From the editor-in-chief: Cain, Boris, Symonds and terrifying parallels with the unravelling Gordon Brown machine

The internecine warfare that appears to be raging in Downing Street this week reminds me of covering the unravelling of Gordon Brown’s office in 2008-10.

From the editor-in-chief: Cain, Boris, Symonds and terrifying parallels with the unravelling Gordon Brown machine

Clearly there is serious factionalism in Number 10 when Lee Cain the comms director is offered a promotion to chief of staff one day – a move supported by chief special adviser Dominic Cummings and newly appointed cabinet secretary, Simon Case – then resigns the next, thanks to pressure from Johnson’s fiancée Carrie Symonds.

We know that one reason Johnson and Cummings rate Cain is his robust loyalty to them and their cause.

But there are clear parallels here with the tale of Gordon Brown and Damian McBride in the late 2000s. McBride, if you remember, had (like Cain with Johnson) been Brown’s chief campaign aide in 2007, helping him get elected as Prime Minister, much to the horror of the more centrist, Blairite wing of the party.

McBride went on to become Downing Street press secretary, but his factionalist strong-arm methods soon led to his downfall. It transpired that McBride had been actively briefing against Blairite ministers for years. Then it emerged that McBride was involved in a power struggle with Brown's director of comms, Stephen Carter, which resulted in the latter being removed from his position and given a peerage/ministerial position.

Over the next year or two, McBride was caught briefing the media against other senior Labour ministers and spreading nasty false rumours about leading Conservative politicians. Eventually he was forced to resign in 2009, leaving politics altogether but having created the impression – along with Brown’s former press aide Charlie Whelan – of a dysfunctional administration riven with factionalism.

In Johnson’s case, the factionalism appears to be between the ardent Brexiteers (Cummings, Cain and others were key figures in the successful Vote Leave campaign) and more liberal, centrist characters such as Symonds – a former Conservative Party comms director herself – and certain influential MPs.

The tipping point in this battle appeared to be Allegra Stratton’s appointment as Downing Street press secretary last month. Former TV presenter Stratton was previously head of press for the chancellor Rishi Sunak, where she made a good impression on Johnson, and she is married to Spectator political editor, James Forsyth.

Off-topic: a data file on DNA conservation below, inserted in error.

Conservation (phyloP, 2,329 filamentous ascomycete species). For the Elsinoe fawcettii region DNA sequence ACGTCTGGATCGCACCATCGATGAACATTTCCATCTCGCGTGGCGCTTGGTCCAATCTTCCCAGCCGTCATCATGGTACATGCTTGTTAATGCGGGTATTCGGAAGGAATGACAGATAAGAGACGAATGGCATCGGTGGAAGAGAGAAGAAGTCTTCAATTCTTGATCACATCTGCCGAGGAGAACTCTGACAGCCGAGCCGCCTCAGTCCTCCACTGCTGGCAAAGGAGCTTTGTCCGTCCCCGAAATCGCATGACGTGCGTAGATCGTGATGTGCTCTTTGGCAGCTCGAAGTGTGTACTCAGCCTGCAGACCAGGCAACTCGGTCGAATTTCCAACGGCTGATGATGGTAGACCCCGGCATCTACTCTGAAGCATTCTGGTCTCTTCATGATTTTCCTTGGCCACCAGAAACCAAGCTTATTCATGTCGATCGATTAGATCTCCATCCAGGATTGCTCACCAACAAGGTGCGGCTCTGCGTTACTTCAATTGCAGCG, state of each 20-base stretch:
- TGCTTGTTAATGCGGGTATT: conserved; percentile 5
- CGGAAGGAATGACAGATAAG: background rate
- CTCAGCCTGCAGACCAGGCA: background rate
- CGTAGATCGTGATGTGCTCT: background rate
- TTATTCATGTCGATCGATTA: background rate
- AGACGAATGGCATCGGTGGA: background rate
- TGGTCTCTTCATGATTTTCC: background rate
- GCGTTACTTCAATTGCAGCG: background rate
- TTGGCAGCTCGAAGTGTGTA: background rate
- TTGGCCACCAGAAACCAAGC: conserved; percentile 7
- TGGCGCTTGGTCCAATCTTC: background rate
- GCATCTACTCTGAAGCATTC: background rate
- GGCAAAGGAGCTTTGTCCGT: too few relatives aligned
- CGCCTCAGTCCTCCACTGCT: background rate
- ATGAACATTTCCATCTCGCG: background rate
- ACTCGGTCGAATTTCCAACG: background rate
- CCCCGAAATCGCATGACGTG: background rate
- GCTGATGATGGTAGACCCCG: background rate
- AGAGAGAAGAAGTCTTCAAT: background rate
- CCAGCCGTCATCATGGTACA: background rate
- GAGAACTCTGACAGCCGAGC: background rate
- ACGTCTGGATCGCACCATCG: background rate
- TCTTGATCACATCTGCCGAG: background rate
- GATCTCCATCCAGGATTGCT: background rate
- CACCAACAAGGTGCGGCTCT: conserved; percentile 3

It was therefore an appointment that upset and threatened Cain and, apparently, Cummings too. But Stratton is now set to take a key role in relaunching Johnson’s premiership.

Cummings doesn’t look like he’s going anywhere as I write, so as yet it is unclear which faction ultimately will triumph. But the point is the damaging factionalism itself, which has become ‘the story’ of the Johnson premiership.

This was particularly the case after the Prime Minister showed huge loyalty to Cummings in the summer after it emerged he had breached lockdown rules with some arrogance.

The big difference between the situation today and that 11 or 12 years ago is that we are in the midst of a global pandemic, which has already killed 50,000 Britons and more than a million others around the world.

Can Johnson afford this infighting among his leadership team when the imperative is better communications to control the virus, save lives and get the economy moving again? That’s what’s known as a rhetorical question, of course.

Since the spring it has been obvious that Johnson’s Government has lacked strategy in its approach to the pandemic. It has flip-flopped from originally adopting a cavalier approach (shaking hands with COVID-19 patients in March and talking of “herd immunity”) to total lockdown using Churchillian wartime rhetoric – and then back to a more Swedish-style libertarian approach during the summer. Before returning to tiered, and then total, lockdown by the end of October.

There has also been a serious dearth of collaboration and discipline. The move, in early May, to announce lockdown relaxation in England on “Happy Monday” was not done in collaboration with leaders of the other home nations, who were out of step and scathing. Similarly when the tiered regional lockdowns began in the autumn, the regional mayors, such as Andy Burnham and Andy Street, were furious at the way it was handled.

Even within his own party, Johnson has serious comms problems with open criticism of recent national lockdown from Graham Brady, chairman of the powerful 1922 Committee. And there’s a potential rebellion of 100 Tory MPs if Johnson decides to extend this policy in December.

With Brexit looming at the end of this year, and a deal with the EU still not done, Johnson is running out of time to convince the business world, the electorate, his own party that he has got all this under control.

He will be hoping that the new daily briefings fronted by Stratton will help but first he needs to get that famous ‘grip’ on his top team. That was the reason apparently why he was mooting loyalist Cain as his chief of staff.

Sadly this move and the subsequent backlash – another embarrassing U-turn – has had exactly the opposite effect.

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